Behind the Mask with Optimization and Catalyst AIby Derek Wilson on September 26, 2004 12:05 AM EST
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IntroductionCoinciding with the launch of the X700 line of graphics cards, ATI slipped a little something extra into its driver. The lastest beta version of Catalyst that we got our hands on includes a feature called Catalyst AI. Essentially, ATI took all their optimizations, added a few extra goodies, and rolled it all together into one package.
Optimization has been a touchy subject for quite some time in the world of consumer 3D graphics hardware. Over the past year, we have seen the industry take quite a few steps toward putting what the developers and users want above pure performance numbers (which is really where their loyalty should have been all along). The backlash from the community over optimizations that have been perceived to be questionable seems to have outweighed whatever benefit companies saw from implimenting such features in their drivers. After all, everything in this industry really is driven by the bottom line, and the bottom line rests on public opinion.
There are plenty of difficulties in getting a high quality, real-time 3D representation of a scene drawn something like every 25 thousandths of a second. The hardware that pushes thousands of vertecies and textures into millions of pixels every frame needs to be both fast and wide. Drivers and games alike need to focus on doing the absolute minimum that is necessary to produce the image desired in order to keep frame rates playable. The fight for better graphics in video games isn't due to a lack of knowledge about how to render a 3d scene; faster graphics come as we learn how to approximate a desired effect more quickly. Many tricks and features, and bells and whistles that we see in graphics hardware have worked their way down to "close enough" approximations from complex and accurate algorithms likely used in professional rendering packages.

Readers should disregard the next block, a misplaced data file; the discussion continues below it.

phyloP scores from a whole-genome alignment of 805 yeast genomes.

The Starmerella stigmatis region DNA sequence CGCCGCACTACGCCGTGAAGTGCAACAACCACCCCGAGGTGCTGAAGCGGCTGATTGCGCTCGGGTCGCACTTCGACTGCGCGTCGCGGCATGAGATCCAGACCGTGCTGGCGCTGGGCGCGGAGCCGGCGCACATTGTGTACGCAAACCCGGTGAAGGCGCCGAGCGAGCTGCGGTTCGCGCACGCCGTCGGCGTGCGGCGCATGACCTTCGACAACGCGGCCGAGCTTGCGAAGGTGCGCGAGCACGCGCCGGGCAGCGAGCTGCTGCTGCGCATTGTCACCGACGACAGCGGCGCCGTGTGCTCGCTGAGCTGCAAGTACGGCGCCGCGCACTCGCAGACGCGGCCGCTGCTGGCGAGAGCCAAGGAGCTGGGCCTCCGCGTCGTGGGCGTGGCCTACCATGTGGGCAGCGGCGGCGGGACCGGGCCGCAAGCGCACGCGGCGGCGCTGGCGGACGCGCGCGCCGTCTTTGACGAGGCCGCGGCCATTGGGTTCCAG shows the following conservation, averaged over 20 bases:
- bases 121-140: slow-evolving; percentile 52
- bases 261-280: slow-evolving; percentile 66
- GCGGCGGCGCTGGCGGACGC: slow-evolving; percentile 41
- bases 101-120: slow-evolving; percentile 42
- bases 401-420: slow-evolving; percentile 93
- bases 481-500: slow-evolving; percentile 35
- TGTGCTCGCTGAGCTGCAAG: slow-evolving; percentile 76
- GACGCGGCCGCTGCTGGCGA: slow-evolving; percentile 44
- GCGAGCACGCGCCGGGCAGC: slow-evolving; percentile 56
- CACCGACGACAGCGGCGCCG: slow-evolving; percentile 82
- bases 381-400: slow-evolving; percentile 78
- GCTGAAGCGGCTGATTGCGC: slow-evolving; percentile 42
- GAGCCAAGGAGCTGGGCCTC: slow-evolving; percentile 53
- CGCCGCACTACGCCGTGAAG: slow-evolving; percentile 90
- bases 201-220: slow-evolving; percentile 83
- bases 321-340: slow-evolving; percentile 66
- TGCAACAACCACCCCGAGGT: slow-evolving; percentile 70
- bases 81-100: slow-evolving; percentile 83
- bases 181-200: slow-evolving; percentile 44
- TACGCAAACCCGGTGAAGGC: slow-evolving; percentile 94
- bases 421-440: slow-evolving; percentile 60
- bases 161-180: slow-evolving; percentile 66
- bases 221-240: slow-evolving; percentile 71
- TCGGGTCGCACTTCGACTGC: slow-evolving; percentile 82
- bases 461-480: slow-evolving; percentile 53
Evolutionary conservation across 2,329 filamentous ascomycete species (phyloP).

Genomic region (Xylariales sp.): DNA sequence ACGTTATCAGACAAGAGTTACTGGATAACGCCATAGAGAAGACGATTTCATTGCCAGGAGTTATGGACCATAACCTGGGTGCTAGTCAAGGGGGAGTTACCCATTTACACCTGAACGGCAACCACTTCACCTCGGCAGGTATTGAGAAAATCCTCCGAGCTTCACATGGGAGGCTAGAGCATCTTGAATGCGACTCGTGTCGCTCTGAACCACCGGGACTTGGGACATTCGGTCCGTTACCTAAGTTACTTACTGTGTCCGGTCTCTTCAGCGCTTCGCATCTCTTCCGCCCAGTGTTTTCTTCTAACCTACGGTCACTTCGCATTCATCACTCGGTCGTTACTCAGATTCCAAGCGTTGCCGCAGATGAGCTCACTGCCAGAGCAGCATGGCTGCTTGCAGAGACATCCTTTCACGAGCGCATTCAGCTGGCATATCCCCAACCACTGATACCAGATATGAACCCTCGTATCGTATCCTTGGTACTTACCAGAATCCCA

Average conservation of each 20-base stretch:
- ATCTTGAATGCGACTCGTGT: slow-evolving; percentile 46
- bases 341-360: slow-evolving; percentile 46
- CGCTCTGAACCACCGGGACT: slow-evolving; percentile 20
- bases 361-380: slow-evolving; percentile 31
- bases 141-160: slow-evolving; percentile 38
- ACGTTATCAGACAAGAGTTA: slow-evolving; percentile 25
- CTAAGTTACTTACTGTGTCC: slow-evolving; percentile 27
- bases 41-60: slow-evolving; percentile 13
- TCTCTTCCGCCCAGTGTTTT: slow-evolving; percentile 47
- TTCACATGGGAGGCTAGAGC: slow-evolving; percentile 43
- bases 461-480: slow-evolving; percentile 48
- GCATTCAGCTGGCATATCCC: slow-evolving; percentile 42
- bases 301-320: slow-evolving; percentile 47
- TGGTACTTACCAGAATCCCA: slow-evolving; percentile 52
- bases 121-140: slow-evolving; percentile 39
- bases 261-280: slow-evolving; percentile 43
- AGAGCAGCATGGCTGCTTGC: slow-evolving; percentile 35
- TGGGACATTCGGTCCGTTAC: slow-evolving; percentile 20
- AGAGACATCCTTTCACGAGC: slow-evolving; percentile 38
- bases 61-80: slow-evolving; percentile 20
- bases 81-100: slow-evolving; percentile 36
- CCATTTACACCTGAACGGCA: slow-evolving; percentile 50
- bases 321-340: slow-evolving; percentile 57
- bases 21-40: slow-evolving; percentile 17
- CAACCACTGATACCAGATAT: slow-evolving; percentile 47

Determining just what accuracy is acceptable is a very tough job. The best measure that we have right now for what is acceptable is this: the image produced by a video card/driver should look the way that the developer had intended it to look. Game developers know going in that they have to make trade-offs, and they should be the ones to make the choices.
So, what makes a proper optimization and what doesn't? What are ATI and NVIDIA actually doing with respect to optimization and user control? Is application detection here to stay? Let's find out.